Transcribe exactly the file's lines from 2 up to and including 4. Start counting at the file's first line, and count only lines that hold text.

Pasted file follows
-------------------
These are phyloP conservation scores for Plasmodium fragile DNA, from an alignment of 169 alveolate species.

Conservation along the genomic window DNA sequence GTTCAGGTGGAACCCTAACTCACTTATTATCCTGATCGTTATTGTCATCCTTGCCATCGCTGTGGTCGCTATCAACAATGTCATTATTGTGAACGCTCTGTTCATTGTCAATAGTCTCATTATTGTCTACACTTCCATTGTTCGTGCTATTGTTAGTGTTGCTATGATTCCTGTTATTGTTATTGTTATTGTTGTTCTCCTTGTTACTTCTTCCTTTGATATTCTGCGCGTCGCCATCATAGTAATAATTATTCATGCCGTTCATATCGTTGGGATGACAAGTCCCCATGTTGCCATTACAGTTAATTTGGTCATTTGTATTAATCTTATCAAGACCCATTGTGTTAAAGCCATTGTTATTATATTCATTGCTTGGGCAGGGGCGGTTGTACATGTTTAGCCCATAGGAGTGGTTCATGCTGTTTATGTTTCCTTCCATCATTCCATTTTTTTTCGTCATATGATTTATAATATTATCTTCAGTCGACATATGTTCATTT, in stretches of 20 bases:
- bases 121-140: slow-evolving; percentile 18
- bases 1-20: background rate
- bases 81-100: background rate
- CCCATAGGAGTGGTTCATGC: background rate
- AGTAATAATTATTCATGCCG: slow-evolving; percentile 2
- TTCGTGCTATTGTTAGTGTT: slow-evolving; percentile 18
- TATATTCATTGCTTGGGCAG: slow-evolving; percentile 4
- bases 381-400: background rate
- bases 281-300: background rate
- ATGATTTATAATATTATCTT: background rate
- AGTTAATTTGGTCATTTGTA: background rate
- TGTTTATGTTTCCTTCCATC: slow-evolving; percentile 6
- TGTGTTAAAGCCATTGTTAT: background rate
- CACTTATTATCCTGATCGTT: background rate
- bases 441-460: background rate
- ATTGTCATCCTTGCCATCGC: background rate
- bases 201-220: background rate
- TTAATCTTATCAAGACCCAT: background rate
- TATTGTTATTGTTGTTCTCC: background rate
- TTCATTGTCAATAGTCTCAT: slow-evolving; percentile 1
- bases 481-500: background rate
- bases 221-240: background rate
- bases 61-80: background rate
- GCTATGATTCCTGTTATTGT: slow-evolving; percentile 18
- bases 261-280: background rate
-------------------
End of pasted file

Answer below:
Conservation along the genomic window DNA sequence GTTCAGGTGGAACCCTAACTCACTTATTATCCTGATCGTTATTGTCATCCTTGCCATCGCTGTGGTCGCTATCAACAATGTCATTATTGTGAACGCTCTGTTCATTGTCAATAGTCTCATTATTGTCTACACTTCCATTGTTCGTGCTATTGTTAGTGTTGCTATGATTCCTGTTATTGTTATTGTTATTGTTGTTCTCCTTGTTACTTCTTCCTTTGATATTCTGCGCGTCGCCATCATAGTAATAATTATTCATGCCGTTCATATCGTTGGGATGACAAGTCCCCATGTTGCCATTACAGTTAATTTGGTCATTTGTATTAATCTTATCAAGACCCATTGTGTTAAAGCCATTGTTATTATATTCATTGCTTGGGCAGGGGCGGTTGTACATGTTTAGCCCATAGGAGTGGTTCATGCTGTTTATGTTTCCTTCCATCATTCCATTTTTTTTCGTCATATGATTTATAATATTATCTTCAGTCGACATATGTTCATTT, in stretches of 20 bases:
- bases 121-140: slow-evolving; percentile 18
- bases 1-20: background rate